Cabin Fever: On the Western Frontier with Levi’s®

Levi Strauss & Co.
January 26, 2017

With a name like Rogue River, you’d expect this Oregon locale to be site of many a frontier tale. But it might come as a surprise that this particular wilderness story has an important connection to Levi’s®, another quintessential feature of the American West.

In 2016, a small cabin belonging to Zane Grey, author and frontier enthusiast, was added to the National Register of Historic Places. The one-room cabin set amid remote forest was the perfect wilderness retreat for this novelist.

The Rogue River “flows through a lonely valley set amid the lofty green mountain slopes,” wrote Grey about the site. When his novels, particularly Riders of the Purple Sage, won him a large readership and hefty sales, Grey bought a mining claim in 1926 at a spot called Winkle Bar and built the cabin. There, he fished for steelhead trout and enjoyed the solitude.

Picturesque alone time, and the cabin that went with it, also appealed to Walter Haas, Jr., great-grandnephew of Levi Strauss and President of the company from 1958 to 1970. An accomplished fly fisherman, Walter especially enjoyed fishing along the Rogue River. When Grey died in 1939, the same year Walter joined LS&Co., Walter heard the writer’s property was up for sale. He proceeded to take the bait on that opportunity.

“The property was in a rugged and remote section of the Rogue River, accessible by boat or a seldom-used trail,” Walter’s son, Bob Haas, explained. “He hired a crew to build a modest house and nearby open-air sleeping cabin, and, importantly, fixed up Zane Grey’s old cabin and boat shed so that people boating down the river could stop and get a feel for how the famous author lived when he came there to fish.”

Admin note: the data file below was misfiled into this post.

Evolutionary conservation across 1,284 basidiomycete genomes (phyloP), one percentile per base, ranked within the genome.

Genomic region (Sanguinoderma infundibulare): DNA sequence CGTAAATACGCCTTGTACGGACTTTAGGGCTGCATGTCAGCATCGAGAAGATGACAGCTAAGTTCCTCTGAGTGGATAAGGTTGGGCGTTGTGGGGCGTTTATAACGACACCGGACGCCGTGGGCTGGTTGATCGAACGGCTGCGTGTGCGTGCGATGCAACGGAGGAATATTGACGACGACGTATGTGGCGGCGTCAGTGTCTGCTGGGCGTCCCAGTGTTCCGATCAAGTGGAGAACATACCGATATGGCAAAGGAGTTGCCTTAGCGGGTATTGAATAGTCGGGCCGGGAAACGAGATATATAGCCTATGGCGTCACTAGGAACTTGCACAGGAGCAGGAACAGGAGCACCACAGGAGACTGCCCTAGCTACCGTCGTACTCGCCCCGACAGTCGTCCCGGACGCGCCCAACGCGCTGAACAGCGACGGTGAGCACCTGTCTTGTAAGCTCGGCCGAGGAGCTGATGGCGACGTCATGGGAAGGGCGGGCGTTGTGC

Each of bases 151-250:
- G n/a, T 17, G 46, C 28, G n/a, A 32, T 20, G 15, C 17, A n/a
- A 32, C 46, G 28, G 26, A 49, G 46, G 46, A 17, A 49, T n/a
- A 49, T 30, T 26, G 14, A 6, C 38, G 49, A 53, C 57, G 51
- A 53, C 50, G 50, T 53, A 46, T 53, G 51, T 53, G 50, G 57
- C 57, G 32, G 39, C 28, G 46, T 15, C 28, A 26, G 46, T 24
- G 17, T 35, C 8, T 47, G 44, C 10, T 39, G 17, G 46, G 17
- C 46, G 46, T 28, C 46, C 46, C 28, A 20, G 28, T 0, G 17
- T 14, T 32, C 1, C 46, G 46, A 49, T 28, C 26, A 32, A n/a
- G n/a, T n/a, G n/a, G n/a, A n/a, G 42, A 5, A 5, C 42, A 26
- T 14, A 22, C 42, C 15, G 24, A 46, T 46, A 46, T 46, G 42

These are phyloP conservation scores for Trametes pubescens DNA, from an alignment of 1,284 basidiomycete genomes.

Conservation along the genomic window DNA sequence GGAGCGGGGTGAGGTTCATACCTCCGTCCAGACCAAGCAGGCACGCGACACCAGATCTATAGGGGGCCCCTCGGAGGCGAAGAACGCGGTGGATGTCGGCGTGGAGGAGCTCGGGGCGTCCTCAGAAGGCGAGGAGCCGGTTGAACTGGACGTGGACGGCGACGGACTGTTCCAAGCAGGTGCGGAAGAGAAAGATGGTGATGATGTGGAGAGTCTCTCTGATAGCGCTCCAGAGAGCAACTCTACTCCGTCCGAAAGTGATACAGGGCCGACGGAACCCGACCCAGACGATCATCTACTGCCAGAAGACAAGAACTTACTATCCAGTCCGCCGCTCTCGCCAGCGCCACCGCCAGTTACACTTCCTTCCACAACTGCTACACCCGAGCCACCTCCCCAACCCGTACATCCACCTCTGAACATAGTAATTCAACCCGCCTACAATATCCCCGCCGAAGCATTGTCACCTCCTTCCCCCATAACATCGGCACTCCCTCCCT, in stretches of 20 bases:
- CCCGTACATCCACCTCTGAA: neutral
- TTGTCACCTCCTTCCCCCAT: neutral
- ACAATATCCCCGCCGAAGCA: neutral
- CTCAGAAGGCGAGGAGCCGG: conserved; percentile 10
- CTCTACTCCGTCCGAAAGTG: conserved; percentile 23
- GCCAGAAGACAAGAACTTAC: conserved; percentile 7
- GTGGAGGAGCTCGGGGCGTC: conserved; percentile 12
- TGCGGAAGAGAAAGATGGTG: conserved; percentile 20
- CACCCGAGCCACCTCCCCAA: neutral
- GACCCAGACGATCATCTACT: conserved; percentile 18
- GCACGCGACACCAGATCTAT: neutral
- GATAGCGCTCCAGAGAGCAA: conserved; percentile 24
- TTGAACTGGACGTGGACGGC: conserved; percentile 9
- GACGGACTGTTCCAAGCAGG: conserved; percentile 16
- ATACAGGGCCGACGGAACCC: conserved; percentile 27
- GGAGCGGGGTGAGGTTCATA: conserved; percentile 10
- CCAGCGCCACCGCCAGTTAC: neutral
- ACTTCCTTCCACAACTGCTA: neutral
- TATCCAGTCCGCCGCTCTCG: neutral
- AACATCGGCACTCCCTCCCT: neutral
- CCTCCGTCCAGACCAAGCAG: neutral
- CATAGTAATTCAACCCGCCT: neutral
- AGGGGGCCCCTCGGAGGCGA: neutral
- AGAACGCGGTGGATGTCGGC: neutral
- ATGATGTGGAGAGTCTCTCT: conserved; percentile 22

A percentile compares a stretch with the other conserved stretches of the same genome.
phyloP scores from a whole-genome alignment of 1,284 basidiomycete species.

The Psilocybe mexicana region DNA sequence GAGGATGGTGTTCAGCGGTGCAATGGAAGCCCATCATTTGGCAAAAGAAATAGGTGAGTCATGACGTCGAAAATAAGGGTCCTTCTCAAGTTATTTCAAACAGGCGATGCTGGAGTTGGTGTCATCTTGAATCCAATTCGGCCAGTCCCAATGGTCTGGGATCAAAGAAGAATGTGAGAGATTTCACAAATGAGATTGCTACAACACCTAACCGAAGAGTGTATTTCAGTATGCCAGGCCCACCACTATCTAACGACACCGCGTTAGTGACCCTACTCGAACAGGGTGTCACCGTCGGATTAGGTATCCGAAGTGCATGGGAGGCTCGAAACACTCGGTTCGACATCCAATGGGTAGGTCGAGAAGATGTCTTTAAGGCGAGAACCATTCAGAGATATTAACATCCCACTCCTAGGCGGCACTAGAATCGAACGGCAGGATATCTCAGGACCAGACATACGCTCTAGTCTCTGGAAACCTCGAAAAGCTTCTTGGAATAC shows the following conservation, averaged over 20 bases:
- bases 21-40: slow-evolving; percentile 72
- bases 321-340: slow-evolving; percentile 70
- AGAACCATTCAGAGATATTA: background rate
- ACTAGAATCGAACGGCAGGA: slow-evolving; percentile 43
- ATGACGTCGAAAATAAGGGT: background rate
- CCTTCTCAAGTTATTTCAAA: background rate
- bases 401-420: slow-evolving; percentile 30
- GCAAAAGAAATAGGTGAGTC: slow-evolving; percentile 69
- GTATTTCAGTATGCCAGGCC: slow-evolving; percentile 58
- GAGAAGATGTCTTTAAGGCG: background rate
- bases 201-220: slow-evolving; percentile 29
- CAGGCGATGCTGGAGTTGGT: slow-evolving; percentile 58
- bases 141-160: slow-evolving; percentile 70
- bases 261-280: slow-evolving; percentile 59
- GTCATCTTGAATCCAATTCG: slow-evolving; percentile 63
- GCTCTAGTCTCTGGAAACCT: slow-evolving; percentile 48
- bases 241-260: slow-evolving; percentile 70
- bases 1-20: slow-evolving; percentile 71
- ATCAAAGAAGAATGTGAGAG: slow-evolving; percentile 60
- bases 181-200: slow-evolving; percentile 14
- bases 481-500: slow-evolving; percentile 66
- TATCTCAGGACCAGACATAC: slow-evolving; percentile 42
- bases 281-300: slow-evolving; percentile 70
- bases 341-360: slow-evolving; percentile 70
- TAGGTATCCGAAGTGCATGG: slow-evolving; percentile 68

To discourage graffiti, Walter put out a guest register and encouraged visitors to record their visits. He even maintained his own Winkle Bar diary of his trips. The diary remains a keepsake in the Haas family.

“After our father’s death we sought to preserve the property,” said Bob. The family agreed to sell the site to the Bureau of Land Management (BLM) for a small sum with the stipulation that the property be maintained in its original state. Check out photos of the cabin here via the Bend Bulletin.

Inspired by passages like, “The sun changed from white to gold and rested like a huge ball about to roll on its golden shadows down the slope,” LS&Co. quoted some of Grey’s prose in a publication titled The West by Zane Grey and Levi Strauss & Co. That work, which came out in the 1980s, expresses this romantic mood of the old West. It also captures the unique tie — now solidified by a cabin connection — between the Levi’s® brand and the famous writer.